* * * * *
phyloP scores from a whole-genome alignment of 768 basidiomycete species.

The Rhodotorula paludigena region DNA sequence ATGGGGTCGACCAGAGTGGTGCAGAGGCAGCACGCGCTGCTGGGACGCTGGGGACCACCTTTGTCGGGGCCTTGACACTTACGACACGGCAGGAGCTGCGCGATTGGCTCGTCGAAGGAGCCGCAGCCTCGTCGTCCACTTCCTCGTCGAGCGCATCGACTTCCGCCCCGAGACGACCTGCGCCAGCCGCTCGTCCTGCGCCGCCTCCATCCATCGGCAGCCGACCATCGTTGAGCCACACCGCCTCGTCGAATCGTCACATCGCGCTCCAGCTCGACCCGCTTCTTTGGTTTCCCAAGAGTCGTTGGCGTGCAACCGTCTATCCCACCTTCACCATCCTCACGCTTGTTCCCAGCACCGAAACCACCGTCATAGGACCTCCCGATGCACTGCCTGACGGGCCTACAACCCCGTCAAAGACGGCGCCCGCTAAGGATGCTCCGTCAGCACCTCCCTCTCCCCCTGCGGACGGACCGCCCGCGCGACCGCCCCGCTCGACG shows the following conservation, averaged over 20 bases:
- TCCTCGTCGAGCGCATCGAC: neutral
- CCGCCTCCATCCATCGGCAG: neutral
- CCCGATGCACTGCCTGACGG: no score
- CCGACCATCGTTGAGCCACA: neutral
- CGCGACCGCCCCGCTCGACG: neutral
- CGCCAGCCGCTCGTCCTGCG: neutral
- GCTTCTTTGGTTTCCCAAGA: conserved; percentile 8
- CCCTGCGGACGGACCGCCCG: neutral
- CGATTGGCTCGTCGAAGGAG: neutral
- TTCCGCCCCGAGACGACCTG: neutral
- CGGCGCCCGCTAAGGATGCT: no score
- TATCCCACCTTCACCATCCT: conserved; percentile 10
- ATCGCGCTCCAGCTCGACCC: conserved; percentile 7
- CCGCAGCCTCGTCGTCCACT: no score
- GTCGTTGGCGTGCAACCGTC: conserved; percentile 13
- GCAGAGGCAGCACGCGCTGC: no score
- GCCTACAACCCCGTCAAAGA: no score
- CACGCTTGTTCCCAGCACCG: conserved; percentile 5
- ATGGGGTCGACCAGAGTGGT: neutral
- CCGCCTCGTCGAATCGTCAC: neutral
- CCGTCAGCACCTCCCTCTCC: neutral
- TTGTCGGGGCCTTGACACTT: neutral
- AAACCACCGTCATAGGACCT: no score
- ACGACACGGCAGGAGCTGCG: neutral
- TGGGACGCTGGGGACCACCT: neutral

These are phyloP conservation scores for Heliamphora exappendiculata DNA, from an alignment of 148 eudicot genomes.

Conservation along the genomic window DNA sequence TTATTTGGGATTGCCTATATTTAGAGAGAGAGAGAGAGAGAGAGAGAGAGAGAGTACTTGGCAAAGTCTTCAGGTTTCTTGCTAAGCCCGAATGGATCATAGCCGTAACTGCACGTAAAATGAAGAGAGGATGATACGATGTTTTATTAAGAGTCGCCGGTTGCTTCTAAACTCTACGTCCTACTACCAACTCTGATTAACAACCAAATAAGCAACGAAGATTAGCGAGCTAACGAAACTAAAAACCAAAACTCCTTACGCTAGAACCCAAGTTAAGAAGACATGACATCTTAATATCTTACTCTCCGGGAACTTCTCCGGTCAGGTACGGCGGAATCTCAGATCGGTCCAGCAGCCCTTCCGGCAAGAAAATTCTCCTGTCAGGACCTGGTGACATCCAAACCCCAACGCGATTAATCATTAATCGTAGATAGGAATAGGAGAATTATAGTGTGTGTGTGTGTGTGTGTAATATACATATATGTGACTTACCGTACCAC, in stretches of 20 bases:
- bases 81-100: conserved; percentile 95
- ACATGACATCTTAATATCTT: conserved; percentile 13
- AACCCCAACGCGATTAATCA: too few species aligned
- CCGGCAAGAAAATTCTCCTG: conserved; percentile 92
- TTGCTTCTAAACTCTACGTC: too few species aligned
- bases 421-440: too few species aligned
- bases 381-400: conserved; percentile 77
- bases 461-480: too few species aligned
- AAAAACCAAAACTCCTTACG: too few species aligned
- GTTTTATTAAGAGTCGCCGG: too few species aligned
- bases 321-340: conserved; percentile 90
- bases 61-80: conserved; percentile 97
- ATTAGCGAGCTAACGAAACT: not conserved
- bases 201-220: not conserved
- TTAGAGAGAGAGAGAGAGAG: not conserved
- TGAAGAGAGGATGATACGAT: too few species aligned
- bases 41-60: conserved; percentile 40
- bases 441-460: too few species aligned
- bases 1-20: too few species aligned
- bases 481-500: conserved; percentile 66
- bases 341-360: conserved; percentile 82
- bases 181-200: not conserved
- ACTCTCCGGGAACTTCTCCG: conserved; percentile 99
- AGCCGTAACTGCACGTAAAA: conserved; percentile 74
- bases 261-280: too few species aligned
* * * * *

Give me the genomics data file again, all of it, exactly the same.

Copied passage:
phyloP scores from a whole-genome alignment of 768 basidiomycete species.

The Rhodotorula paludigena region DNA sequence ATGGGGTCGACCAGAGTGGTGCAGAGGCAGCACGCGCTGCTGGGACGCTGGGGACCACCTTTGTCGGGGCCTTGACACTTACGACACGGCAGGAGCTGCGCGATTGGCTCGTCGAAGGAGCCGCAGCCTCGTCGTCCACTTCCTCGTCGAGCGCATCGACTTCCGCCCCGAGACGACCTGCGCCAGCCGCTCGTCCTGCGCCGCCTCCATCCATCGGCAGCCGACCATCGTTGAGCCACACCGCCTCGTCGAATCGTCACATCGCGCTCCAGCTCGACCCGCTTCTTTGGTTTCCCAAGAGTCGTTGGCGTGCAACCGTCTATCCCACCTTCACCATCCTCACGCTTGTTCCCAGCACCGAAACCACCGTCATAGGACCTCCCGATGCACTGCCTGACGGGCCTACAACCCCGTCAAAGACGGCGCCCGCTAAGGATGCTCCGTCAGCACCTCCCTCTCCCCCTGCGGACGGACCGCCCGCGCGACCGCCCCGCTCGACG shows the following conservation, averaged over 20 bases:
- TCCTCGTCGAGCGCATCGAC: neutral
- CCGCCTCCATCCATCGGCAG: neutral
- CCCGATGCACTGCCTGACGG: no score
- CCGACCATCGTTGAGCCACA: neutral
- CGCGACCGCCCCGCTCGACG: neutral
- CGCCAGCCGCTCGTCCTGCG: neutral
- GCTTCTTTGGTTTCCCAAGA: conserved; percentile 8
- CCCTGCGGACGGACCGCCCG: neutral
- CGATTGGCTCGTCGAAGGAG: neutral
- TTCCGCCCCGAGACGACCTG: neutral
- CGGCGCCCGCTAAGGATGCT: no score
- TATCCCACCTTCACCATCCT: conserved; percentile 10
- ATCGCGCTCCAGCTCGACCC: conserved; percentile 7
- CCGCAGCCTCGTCGTCCACT: no score
- GTCGTTGGCGTGCAACCGTC: conserved; percentile 13
- GCAGAGGCAGCACGCGCTGC: no score
- GCCTACAACCCCGTCAAAGA: no score
- CACGCTTGTTCCCAGCACCG: conserved; percentile 5
- ATGGGGTCGACCAGAGTGGT: neutral
- CCGCCTCGTCGAATCGTCAC: neutral
- CCGTCAGCACCTCCCTCTCC: neutral
- TTGTCGGGGCCTTGACACTT: neutral
- AAACCACCGTCATAGGACCT: no score
- ACGACACGGCAGGAGCTGCG: neutral
- TGGGACGCTGGGGACCACCT: neutral

These are phyloP conservation scores for Heliamphora exappendiculata DNA, from an alignment of 148 eudicot genomes.

Conservation along the genomic window DNA sequence TTATTTGGGATTGCCTATATTTAGAGAGAGAGAGAGAGAGAGAGAGAGAGAGAGTACTTGGCAAAGTCTTCAGGTTTCTTGCTAAGCCCGAATGGATCATAGCCGTAACTGCACGTAAAATGAAGAGAGGATGATACGATGTTTTATTAAGAGTCGCCGGTTGCTTCTAAACTCTACGTCCTACTACCAACTCTGATTAACAACCAAATAAGCAACGAAGATTAGCGAGCTAACGAAACTAAAAACCAAAACTCCTTACGCTAGAACCCAAGTTAAGAAGACATGACATCTTAATATCTTACTCTCCGGGAACTTCTCCGGTCAGGTACGGCGGAATCTCAGATCGGTCCAGCAGCCCTTCCGGCAAGAAAATTCTCCTGTCAGGACCTGGTGACATCCAAACCCCAACGCGATTAATCATTAATCGTAGATAGGAATAGGAGAATTATAGTGTGTGTGTGTGTGTGTGTAATATACATATATGTGACTTACCGTACCAC, in stretches of 20 bases:
- bases 81-100: conserved; percentile 95
- ACATGACATCTTAATATCTT: conserved; percentile 13
- AACCCCAACGCGATTAATCA: too few species aligned
- CCGGCAAGAAAATTCTCCTG: conserved; percentile 92
- TTGCTTCTAAACTCTACGTC: too few species aligned
- bases 421-440: too few species aligned
- bases 381-400: conserved; percentile 77
- bases 461-480: too few species aligned
- AAAAACCAAAACTCCTTACG: too few species aligned
- GTTTTATTAAGAGTCGCCGG: too few species aligned
- bases 321-340: conserved; percentile 90
- bases 61-80: conserved; percentile 97
- ATTAGCGAGCTAACGAAACT: not conserved
- bases 201-220: not conserved
- TTAGAGAGAGAGAGAGAGAG: not conserved
- TGAAGAGAGGATGATACGAT: too few species aligned
- bases 41-60: conserved; percentile 40
- bases 441-460: too few species aligned
- bases 1-20: too few species aligned
- bases 481-500: conserved; percentile 66
- bases 341-360: conserved; percentile 82
- bases 181-200: not conserved
- ACTCTCCGGGAACTTCTCCG: conserved; percentile 99
- AGCCGTAACTGCACGTAAAA: conserved; percentile 74
- bases 261-280: too few species aligned